Online Reputation Management – BrandYourself.com

BrandYourself.comBrandYourself.com is banking on two things: people will Google their name and NOT like what they find. These days, whether you’re looking for a date or a job online, somebody is going to Google your name to find out more about you. That being the case, it’s good to make sure the person searching for you finds the right information about the right person. In a sense, that’s how BrandYourself.com came to be. One of the founders, Pete Kistler, was looking for a job and when his prospective employer Googled his name, the results brought up convicts and child molesters with the same name!

That’s not the best way to brand yourself, so he created BrandYourself.com to gain a measure of control over search engine results. Kistler’s business partner, Patrick Ambron, will attempt to persuade the Sharks that their service is the next big thing in personal branding when he swims with the Sharks in episode 628 on Friday, March 20..

The BrandYourself.com service comes in three flavors: do-it-yourself free service, intermediately priced “head start” service where they’ll work with you and make high-ranking pages for your personal SEO, and wicked expensive “concierge service” where they’ll do everything for you and continuously update your profiles. The free service is free, the head start service is $400 plus $20 per month, and the concierge service is $400 a month. Those prices sound expensive, but competing services charge a LOT more. BrandYourself.com is banking on the ongoing importance of search engine results and personal branding, whether it’s for business or pleasure.

My Take on BrandYourself.com

It’s an unfortunate reality that BrandYourself.com is necessary. Not to cast any aspersions on Mr. Kistler’s former prospective employer, but a reasonable amount of due diligence would have ultimately found out the truth about the “real” Pete Kistler. That said, the internet has caused many people to leave the “reasonable” out of a lot of things!

For most people, the workings of Google’s search engine are a mystery. Free tools like BrandYourself.com will help a lot of people with online reputation management. Even for people with the know-how of how to “control” search engine results might find it easier to use the service.

The true test will be the paid versions, because that’s where they’ll make their money. It doesn’t matter if they were voted Inc Magazine’s 35 Under 35 Coolest Entrepreneurs or that they secured $5 million in venture funding; if people don’t pay for the service, there’s no business. I think people will pay, but their initial customers will be people in Kistler’s situation, not every day folks with no issues. As the internet and its use matures into second and third generation users, I think this kind of service will be more prevalent.

The business side of things is where the big money is for BrandYourself.com. Businesses with an unhappy customer who is an internet troll can see poor search results affect their bottom line. Say someone hires a plumber and he’s 20 minutes late. That customer, for whatever reason, gets upset and feels they have an ax to grind with the plumber. They can flood social media and review sites with scathing reviews, causing future potential customers to pass them by when looking for services and that would hurt their business. BrandYourself.com would help that plumber.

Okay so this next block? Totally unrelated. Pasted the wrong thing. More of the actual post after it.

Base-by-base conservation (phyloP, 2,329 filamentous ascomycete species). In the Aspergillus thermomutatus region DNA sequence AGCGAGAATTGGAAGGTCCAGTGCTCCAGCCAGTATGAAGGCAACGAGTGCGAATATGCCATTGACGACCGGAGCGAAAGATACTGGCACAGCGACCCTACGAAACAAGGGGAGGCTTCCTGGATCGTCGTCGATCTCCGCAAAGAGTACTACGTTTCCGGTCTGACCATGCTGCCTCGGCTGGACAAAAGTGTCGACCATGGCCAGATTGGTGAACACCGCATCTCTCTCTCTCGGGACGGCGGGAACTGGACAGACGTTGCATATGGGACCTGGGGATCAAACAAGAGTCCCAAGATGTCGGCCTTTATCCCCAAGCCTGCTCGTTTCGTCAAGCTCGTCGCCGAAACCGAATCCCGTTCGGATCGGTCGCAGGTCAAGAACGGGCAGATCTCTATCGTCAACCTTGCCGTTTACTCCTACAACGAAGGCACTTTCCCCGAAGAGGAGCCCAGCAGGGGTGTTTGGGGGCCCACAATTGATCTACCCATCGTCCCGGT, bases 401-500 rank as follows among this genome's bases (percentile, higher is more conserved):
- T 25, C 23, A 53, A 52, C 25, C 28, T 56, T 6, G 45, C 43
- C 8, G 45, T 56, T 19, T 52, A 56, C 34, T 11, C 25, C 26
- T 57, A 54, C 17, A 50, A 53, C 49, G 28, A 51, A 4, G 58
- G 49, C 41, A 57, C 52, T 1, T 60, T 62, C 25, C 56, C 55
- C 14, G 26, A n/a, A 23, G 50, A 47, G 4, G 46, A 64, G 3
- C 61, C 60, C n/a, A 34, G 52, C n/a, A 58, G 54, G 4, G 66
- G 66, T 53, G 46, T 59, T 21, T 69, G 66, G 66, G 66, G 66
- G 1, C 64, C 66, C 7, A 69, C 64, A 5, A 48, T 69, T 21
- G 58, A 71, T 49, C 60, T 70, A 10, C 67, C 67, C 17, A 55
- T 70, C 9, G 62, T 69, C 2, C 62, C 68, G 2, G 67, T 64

The thing that concerns me is “the dark side.” Unscrupulous scammers could use the service to mask their true intentions. I’ve seen many instances where scam companies bury legitimate complaints from search results with various SEO tactics. BrandYourself.com will need some sort of vetting process to ensure they aren’t helping a scammer manipulate the system.

With all that said (and much more to say), I think this is a good business. They have a needed service that’s priced below the competition and they have $5 million to get it off the ground. BrandYourself.com looks like a winner.

Will Sharks Get Branded?

Whatever happens, get ready for Mark Cuban to start asking questions about algorithms! Businesses that come into the Tank with previous venture deals in place always have issues justifying their valuation with the Sharks. The entrepreneur usually wants more than the VC value and the Sharks usually want significantly less. BrandYourself.com did a $3.3 million round of funding about two weeks before they taped their Shark Tank segment, so it should come up in the pitch.

That said, I’m not sure BrandYourself.com walks away with a deal. It’s not so much that they don’t deserve one, I just think the timing of their VC funding makes it easier for them to walk away.

About Rob Merlino

Entrepreneur, auteur, raconteur. Rob Merlino is a blogger and writer who enjoys the Shark Tank TV show and Hot Dogs. A father of five who freelances in a variety of publications, Rob has a stable of websites including Shark Tank Blog, Hot Dog Stories, Rob Merlino.com and more.

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